Unemployment Extension vs. Tax Breaks for Ponzi Schemes


Most people look at accounting as something that’s boring but necessary for society.  I disagree as it can get downright interesting at times depending upon what you’re doing.  In a way, practicing accounting is like observing a canary in the coal mine in the sense that you often see what’s happening in the economy at ground level so to speak.  This is so because whatever is happening on a macro scale is always going to show up someone’s numbers. 

Anyway, I’m sure everyone remembers Bernie Madoff, the guy who ran off with $ 50 billion in a Ponzi scheme.  In the wake of his comeuppance, a number of other smaller schemes were also uncovered.  It’s like these guys had a little fraternity going and it’s still uncertain how extensive this sort of thing was.  With respect to Madoff, to this very day I’m unaware of any other significant prosecutions.  I guess we’re supposed to believe that he did this all by his lonesome.

Well anyway, I was completing a return for someone today who was a victim of one of the smaller operators and I had to research the code to determine how exactly to treat the loss.  I’ll spare you the details, but suffice it to say that the IRS significantly liberalized the rules governing losses from investment scams such that the victims can write off nearly all of the losses.  Effectively, this means that the US taxpayer is subsidizing the losses of the mostly wealthy investors caught up in these various scams to the tune of about $ 15 to $20 billion plus.  To escape public wrath and to keep this from view, the IRS alone was allowed make the call which gave congress cover.  Again, this is a very significant liberalization of the internal revenue code to accommodate this group which should have been legislated. I might also add that this liberalization wasn’t paid for so it will add to the deficit. 

Flash forward to today.  A battle will be brewing in congress over extending unemployment benefits to the unemployed which is going to cost about half  (about $ 9 billion) of the amount of the tax break given to the Ponzi scheme victims.  The republicans are holding up the legislation because they want it paid for and are using poll results to back up their claims that the majority of the people want the unemployment extension paid for.  Of course, no one bothered to query the people on whether or not a tax break should have been given to Ponzi scheme victims in the first place, let alone whether it should have been paid for.  The number of people affected by expiring unemployment benefits is about a million people.  At best, the number of Ponzi scheme victims is a few thousand people, yet the taxpayer has to pay more for them than the nearly one million folks about to run out of unemployment benefits.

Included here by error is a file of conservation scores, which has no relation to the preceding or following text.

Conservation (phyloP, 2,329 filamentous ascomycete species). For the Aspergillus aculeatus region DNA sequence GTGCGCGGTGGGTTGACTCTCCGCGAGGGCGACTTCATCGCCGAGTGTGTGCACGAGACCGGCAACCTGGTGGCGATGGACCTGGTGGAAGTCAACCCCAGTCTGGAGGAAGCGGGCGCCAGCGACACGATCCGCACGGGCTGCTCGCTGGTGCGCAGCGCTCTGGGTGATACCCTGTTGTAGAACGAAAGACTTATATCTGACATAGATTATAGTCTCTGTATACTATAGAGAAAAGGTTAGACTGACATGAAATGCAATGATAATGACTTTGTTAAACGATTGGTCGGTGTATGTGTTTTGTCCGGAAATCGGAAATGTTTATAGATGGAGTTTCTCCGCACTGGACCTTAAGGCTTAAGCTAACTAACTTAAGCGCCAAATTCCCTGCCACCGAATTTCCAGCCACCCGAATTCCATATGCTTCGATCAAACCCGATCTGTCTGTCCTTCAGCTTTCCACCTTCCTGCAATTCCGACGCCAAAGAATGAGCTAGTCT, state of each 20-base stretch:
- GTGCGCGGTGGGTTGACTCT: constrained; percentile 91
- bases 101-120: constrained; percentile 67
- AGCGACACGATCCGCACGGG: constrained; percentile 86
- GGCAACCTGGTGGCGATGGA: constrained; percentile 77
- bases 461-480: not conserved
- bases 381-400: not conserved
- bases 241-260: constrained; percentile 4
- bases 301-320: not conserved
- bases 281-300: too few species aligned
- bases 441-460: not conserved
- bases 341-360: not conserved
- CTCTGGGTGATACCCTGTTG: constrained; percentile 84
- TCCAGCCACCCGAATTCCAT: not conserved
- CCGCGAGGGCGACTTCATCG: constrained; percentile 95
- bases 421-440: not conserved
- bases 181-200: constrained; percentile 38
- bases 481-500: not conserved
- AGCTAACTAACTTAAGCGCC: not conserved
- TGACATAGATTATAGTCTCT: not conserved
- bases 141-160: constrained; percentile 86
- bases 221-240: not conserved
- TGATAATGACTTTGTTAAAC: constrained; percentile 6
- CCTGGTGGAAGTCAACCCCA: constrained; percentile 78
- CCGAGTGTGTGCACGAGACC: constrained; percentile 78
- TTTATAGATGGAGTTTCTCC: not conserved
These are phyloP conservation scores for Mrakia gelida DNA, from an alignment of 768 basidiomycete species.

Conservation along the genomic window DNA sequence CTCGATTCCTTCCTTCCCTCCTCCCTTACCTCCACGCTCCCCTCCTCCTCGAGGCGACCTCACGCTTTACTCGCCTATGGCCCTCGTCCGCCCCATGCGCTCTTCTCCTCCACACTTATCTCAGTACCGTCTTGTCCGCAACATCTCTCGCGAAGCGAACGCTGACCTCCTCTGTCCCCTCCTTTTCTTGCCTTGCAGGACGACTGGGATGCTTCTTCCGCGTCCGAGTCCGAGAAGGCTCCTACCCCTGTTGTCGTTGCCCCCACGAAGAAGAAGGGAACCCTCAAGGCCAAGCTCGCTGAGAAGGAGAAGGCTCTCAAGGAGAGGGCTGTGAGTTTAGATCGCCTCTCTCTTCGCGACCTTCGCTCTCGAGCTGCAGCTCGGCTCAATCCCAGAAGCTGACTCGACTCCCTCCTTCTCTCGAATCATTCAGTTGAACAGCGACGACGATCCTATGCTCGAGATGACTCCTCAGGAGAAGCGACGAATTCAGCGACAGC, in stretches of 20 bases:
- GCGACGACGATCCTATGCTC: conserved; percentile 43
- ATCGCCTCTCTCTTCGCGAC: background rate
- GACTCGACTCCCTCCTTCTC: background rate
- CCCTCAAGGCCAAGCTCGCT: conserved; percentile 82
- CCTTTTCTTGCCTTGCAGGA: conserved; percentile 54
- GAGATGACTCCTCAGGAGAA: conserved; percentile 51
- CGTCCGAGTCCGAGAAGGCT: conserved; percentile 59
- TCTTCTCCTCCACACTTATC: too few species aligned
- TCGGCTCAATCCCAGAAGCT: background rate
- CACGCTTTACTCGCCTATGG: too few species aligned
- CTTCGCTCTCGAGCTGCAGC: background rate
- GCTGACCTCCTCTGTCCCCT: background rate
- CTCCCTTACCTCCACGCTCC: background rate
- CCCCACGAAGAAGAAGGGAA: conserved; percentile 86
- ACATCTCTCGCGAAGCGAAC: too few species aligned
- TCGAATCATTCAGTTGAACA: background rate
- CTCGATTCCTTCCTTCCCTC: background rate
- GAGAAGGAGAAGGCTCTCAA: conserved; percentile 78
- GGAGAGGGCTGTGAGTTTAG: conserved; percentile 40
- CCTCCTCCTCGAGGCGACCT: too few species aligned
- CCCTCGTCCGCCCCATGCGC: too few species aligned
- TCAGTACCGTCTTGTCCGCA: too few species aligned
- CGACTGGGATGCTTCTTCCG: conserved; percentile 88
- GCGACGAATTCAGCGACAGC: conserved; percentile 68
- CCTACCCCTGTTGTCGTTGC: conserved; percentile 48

This is why we can’t have an honest debate or discussion in this country anymore.  If we’re going to insist that everything be paid for, then everything should be paid for.  If we’re going to legislate spending, then everything should be legislated rather than having the IRS pass backdoor legislation to benefit a very small group of people. 

What if we had an honest poll?  Let’s ask everyone if they’d rather pay taxes to help a few thousand Ponzi scheme victims or the millions of unemployed.  What do you think they’d choose and why aren’t the questions posed in that context?  The vast majority of the people have no clue of this huge tax relief given to the mostly wealthy victims of Madoff and the other scammers.  It’s clear to me that opinion polls are often shaped by the information that’s filtered and provided, hence they’re frequently unreliable as most folks only have half the information they need to form an opinion.

To be sure, there’s a need for fiscal responsibility and I agree that everything needs to be paid for.   We just need everything on the table.

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